A list of equivalent jurisdictions can be found here.

The European Commission made these Decisions on the basis that Member States would dis-apply some or all of the regulatory requirements that would otherwise apply, in particular the Member State’s system of external quality assurance. 

In the UK auditors from equivalent jurisdictions have to register with the FRC but, in common with other EU Member States, the UK system of external quality assurance reviews do not apply, other than in respect of audit engagements outside the scope of the third country auditor’s home regulatory regime, and provided that UK auditors of companies listed in that country are not subject to less favourable treatment.
 

Transitional jurisdictions

The Commission Decision of 19 January 2011 (2011/30/EU), as amended by the Commission Decision of 25 July 2016 (2016/1223), also exempts for a transitional period auditors of companies incorporated in certain jurisdictions from most requirements of Article 45 (as amended), on the condition that they provide EU Member States with specific information.

This is based on an assessment that the jurisdiction is making substantial progress towards setting up an audit regulatory system equivalent to that required in the EU.

A list of transitional jurisdictions can be found here.

Auditors from transitional jurisdictions have to register with the FRC but, in accordance with EU requirements, are exempt from other regulatory requirements (other than in respect of audit engagements outside the scope of the third country auditor’s home regulatory regime).
 


The FRC has issued statutory Directions giving effect to the European Commission Decisions of 19 January 2011 (2011/30/EU), 13 June 2013 (2013/288/EU), 25 July 2016 (2016/1223) and 14 July 2016 (2016/1155), in accordance with section 1239 (7) and section 1242 (4) of the Companies Act 2006, which are set out in the below document.

Note on the Legal Framework in the UK and FRC Directions
 

 

Article 45 jurisdictions

Jurisdictions that are neither equivalent or transitional are termed Article 45, as the full requirements of Article 45 of the Statutory Audit Directive (as amended) apply to auditors based in such jurisdictions. In particular the third country auditor is subject to the FRC system of external quality assurance in respect of relevant audits.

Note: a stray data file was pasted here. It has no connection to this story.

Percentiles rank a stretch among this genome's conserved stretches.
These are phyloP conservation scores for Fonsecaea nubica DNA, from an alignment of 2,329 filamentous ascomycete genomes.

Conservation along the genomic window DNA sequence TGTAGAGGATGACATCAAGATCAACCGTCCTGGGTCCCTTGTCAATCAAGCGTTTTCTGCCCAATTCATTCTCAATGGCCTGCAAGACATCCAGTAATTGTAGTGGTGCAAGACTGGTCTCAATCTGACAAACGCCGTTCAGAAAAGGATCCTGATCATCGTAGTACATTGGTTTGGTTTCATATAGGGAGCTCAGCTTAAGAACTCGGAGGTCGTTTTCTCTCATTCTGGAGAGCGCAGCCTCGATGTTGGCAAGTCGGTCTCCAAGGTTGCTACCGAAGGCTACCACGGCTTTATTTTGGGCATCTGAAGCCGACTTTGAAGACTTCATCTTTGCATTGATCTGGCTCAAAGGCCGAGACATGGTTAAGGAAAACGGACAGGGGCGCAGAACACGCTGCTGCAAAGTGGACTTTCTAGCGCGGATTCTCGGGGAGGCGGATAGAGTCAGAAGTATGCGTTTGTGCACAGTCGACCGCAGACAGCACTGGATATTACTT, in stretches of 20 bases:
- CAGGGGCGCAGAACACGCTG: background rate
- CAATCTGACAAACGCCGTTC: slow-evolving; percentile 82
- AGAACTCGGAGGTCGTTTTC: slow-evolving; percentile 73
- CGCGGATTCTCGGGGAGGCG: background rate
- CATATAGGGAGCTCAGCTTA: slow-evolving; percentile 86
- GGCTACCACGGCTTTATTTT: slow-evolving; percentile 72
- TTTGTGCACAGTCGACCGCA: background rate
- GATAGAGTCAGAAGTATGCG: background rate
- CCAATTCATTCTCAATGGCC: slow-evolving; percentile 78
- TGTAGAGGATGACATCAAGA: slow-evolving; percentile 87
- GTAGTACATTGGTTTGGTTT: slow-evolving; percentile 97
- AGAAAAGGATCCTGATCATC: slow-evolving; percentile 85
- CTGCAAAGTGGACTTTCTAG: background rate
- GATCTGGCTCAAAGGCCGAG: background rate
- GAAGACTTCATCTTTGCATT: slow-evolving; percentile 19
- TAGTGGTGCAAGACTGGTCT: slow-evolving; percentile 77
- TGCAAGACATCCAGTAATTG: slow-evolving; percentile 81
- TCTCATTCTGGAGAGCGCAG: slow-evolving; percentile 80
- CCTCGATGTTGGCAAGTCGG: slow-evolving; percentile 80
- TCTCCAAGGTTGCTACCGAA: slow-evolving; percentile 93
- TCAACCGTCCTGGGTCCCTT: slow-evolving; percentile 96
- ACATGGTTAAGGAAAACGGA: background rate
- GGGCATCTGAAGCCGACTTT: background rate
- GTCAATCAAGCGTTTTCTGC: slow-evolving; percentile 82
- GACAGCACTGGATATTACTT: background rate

The FRC published a consultation document in March 2012 on the approach it should adopt to external quality assurance of Article 45 third country auditors. The consultation, together with the responses and feedback paper, can be found here

In general, third country auditors registered in accordance with Article 45 are based in jurisdictions that do not have well developed systems of audit regulation or independent external inspection systems. There are also wide variations in the significance for UK investors of individual issuers incorporated in such jurisdictions. Therefore, the FRC has adopted a risk-based approach to its system of external quality assurance in respect of Article 45 third country auditors, with the aim of proportionate and cost effective regulation.

One of the conditions of registration under Article 45 is that the third country auditor agrees to cooperate with an inspection by the FRC in respect of relevant audits. 

FRC inspections of third country auditors started in the summer of 2013. The results of our inspections can be found in the FRC Developments in Audit publication, which is available on the FRC website.
 

Third Country Auditor Register Procedures

The FRC has the power to remove a third country auditor from the UK Register of Third Country Auditors in certain circumstances set out in the Companies Act 2006 and Statutory Auditors and Third Country Auditor Regulations 2013.

The process for the de-registration of third country auditors (where the FRC Board considers there to be grounds for removing a third country auditor from the UK Register of Third Country Auditors) are set out in the Third Country Auditor Register Procedures.

The Third Country Auditor Register Procedures can be viewed here, and were finalised following a public consultation, which can be found here.